This article was originally published on the Banking Litigation Notes.
The latest development in the Bank of England’s (BoE) attempts to support the adoption of SONIA in cash products – and to speed up the transition away from LIBOR-linked products – is the publication of its response to the consultation it conducted into the publication of a SONIA index: Supporting Risk-Free Rate transition through the provision of compounded SONIA: summary and response to market feedback (June 2020).
The report follows a discussion paper that the BoE published earlier this year, seeking views on: (a) the BoE’s intention to publish a daily SONIA compounded index; and (b) the usefulness of the publishing a simple set of compounded SONIA period averages. These proposals were part of the BoE’s attempt to “turbo-charge” sterling LIBOR transition (see our previous blog post: The Bank of England’s attempts to “turbo-charge” LIBOR transition in the cash markets: will these increase or decrease the litigation risks?).
The report confirms that the BoE will produce a daily SONIA compounded index, following near universal support from the market in response to the discussion paper. The aim of the SONIA compounded index is to simplify the calculation of compounded interest rates for market participants and avoiding the potential for different conventions about the compounding of SONIA calculation. Conceptually, the index is equivalent to a series of daily data representing the returns from a rolling unit of investment earning compound interest each day at the SONIA rate. The change in the SONIA compounded index between any two dates can be used to calculate the interest rate payable over that period. The BoE anticipates publishing the index from August 2020, but the precise date is to be confirmed.
However, the BoE does not intend to publish daily a simple set of SONIA period averages, following a “very mixed” response from the market on the merits, and risks, of publishing these screen rates. Whilst there was some broad support for the thinking behind the concept of period averages, much concern was raised about the practical utility of those averages by market participants (particularly sophisticated ones) given the often bespoke way in which interest periods are set and the risk of confusion given the likely need to publish averages for a variety of periods. However, the BoE has said it is open to considering this question again, should the market view develop to become more unified.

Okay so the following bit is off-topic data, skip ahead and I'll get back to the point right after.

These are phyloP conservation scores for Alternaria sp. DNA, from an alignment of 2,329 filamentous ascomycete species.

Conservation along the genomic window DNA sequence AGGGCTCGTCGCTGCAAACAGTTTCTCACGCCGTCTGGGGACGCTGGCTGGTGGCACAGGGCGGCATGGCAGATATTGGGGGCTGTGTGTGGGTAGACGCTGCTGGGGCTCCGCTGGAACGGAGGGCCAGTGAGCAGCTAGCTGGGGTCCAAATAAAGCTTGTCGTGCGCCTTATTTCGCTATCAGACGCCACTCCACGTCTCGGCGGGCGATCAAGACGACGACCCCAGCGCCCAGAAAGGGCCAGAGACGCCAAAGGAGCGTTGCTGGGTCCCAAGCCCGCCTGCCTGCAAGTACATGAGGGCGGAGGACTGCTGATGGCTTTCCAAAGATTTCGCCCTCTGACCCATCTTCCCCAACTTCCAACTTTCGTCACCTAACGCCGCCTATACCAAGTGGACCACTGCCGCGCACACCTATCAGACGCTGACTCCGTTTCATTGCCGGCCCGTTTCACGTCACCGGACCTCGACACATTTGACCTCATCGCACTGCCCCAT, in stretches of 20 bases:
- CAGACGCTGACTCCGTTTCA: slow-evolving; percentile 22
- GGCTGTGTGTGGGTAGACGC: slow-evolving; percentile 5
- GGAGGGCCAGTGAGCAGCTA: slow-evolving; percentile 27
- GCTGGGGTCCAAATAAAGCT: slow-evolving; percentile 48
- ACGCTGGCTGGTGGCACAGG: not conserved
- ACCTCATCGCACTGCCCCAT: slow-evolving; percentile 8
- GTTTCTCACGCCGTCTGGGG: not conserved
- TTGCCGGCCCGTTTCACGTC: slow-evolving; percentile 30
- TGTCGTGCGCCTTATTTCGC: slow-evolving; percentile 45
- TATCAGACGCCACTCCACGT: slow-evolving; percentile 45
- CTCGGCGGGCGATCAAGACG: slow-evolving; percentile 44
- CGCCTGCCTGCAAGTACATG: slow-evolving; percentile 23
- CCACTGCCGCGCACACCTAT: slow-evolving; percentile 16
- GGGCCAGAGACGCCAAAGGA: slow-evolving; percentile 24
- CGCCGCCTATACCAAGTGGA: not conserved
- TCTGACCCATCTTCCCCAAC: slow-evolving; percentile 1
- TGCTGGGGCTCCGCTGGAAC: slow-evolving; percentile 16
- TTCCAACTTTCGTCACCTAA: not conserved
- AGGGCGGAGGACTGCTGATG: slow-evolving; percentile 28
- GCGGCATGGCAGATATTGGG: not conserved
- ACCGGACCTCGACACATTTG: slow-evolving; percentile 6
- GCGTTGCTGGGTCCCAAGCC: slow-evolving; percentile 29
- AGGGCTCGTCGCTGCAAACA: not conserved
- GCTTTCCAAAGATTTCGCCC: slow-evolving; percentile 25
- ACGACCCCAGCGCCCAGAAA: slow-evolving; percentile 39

Impact on risk profile of LIBOR discontinuation
The outcome of the most recent report will affect the risk profile of LIBOR discontinuation in new vs legacy cash products in different ways.
- New cash products
It is noteworthy that the publication of a SONIA compounded index is designed to overcome the primarily operational challenge of calculating compounded SONIA rates in a simple and consistent way so that borrowers can easily reconcile the rates reported to them by lenders. Publication of a “golden source” SONIA-linked index from which bespoke rates can more readily be calculated, should make it easier for market participants to transition to SONIA-based cash products. This in turn should help market participants to cease issuing GBP LIBOR-linked cash products by the deadline of end of Q1 2021 (the extended deadline, due to the impact of the COVID-19 pandemic). The simple point to make is that – by making it easier to write new cash products in SONIA – this should reduce the overall volume of LIBOR-linked products in the market when the benchmark ceases.
- Legacy cash products
The outcome of the BoE’s latest report will not solve the inherent difficulties with transitioning legacy LIBOR cash products. Even with the publication of a SONIA compounded index, parties will need to agree the spread adjustment to mitigate value transfer when switching from LIBOR to SONIA on a product-by-product basis. While the UK’s Tough Legacy Taskforce has recommended a legislative fix for “tough legacy” contracts in all asset classes and possibly all LIBOR currencies, this will require the UK Government to intervene with primary legislation (see our recent blog post: UK Tough Legacy Taskforce recommends LIBOR legislative fix: key risks and next steps). The UK Government and FCA have recently made announcements on the scope and form of proposed legislation, which we will consider in a separate blog post.